Colombia’s President Ivan Duque met with British Prime Minister Theresa May on Monday after being confronted by fierce protests over ongoing violence in his home country.
A few dozen protesters shouted “murderer” at Duque while he was on his way to 10 Downing Street for his 20-minute meeting with Britain’s outgoing PM.
At the end of the meeting, Duque told press that May had expressed her support for the reintegration of FARC guerrillas who demobilized and disarmed in 2017 as part of a peace process.
The president did not address concerns about his government’s failures to comply with the peace deal his far-right Democratic Center party fiercely opposes.
May did not immediately release a statement about the “very interesting and constructive” conversation Duque said they had.
The Colombian president will stay in Britain until Wednesday and on Tuesday will meet with Minister of State for Europe and the Americas, Sir Alan Duncan, who has expressed his concern about Duque’s opposition to the war crimes tribunal and failures in the peace process.
Eighty British members of parliament from several parties tabled a motion in March in which they encouraged the Colombian government to take “further steps to be taken to ensure the full and effective implementation” of the 2016 peace deal.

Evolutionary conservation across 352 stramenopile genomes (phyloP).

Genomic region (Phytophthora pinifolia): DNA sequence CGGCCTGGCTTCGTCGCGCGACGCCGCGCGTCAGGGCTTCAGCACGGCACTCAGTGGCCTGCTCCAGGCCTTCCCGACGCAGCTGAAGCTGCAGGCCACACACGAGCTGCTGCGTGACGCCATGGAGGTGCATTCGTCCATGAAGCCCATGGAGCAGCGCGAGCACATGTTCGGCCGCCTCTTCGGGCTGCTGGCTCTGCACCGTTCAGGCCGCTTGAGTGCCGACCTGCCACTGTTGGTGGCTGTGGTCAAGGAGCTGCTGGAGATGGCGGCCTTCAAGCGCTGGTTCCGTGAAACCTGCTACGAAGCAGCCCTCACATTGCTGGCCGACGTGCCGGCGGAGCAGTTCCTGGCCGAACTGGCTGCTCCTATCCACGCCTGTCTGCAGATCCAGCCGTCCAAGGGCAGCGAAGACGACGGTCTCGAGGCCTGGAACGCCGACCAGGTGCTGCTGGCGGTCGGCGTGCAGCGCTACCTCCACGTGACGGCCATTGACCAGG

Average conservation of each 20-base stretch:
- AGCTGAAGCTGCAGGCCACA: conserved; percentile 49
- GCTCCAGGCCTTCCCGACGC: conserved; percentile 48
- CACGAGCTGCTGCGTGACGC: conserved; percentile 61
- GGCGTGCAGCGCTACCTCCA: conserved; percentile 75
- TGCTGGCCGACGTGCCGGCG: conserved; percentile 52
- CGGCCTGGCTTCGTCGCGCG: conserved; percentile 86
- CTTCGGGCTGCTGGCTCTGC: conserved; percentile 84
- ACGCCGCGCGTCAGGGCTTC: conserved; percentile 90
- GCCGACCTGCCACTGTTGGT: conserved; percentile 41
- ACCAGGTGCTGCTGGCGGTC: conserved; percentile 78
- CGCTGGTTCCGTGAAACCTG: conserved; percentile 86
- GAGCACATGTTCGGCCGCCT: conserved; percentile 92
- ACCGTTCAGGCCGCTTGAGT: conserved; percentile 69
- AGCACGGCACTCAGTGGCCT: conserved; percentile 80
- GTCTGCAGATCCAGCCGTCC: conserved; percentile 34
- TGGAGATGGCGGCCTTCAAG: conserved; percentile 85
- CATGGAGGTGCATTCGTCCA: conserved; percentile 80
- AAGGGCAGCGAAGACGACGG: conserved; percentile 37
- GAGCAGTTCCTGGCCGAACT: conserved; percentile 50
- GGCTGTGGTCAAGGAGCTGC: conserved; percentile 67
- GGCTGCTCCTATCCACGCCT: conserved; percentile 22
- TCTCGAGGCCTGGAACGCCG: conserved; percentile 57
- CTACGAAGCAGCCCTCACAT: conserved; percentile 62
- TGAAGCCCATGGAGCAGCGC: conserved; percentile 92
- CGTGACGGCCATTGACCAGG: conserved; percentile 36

The lawmakers also called on Duque and ELN guerrillas to resume talks “and calls on the Government to ensure that the recommendations in the UN Special Rapporteur on Human Rights Defenders’ 2019 report on the Situation of Human Rights Defenders are incorporated into, and monitored by, the UN Security Council’s Verification Mission to Colombia.”
Duque has come under increased pressure both inside Colombia and abroad about his reluctance and failures to execute the peace deal agreed by his predecessor Juan Manuel Santos.
The peace process as agreed would also broaden political participation for victims from conflict areas, strengthen rights for the opposition and social protesters, and dismantle the paramilitary structures that are suspected of the increased violence targeting community leaders and human rights defenders.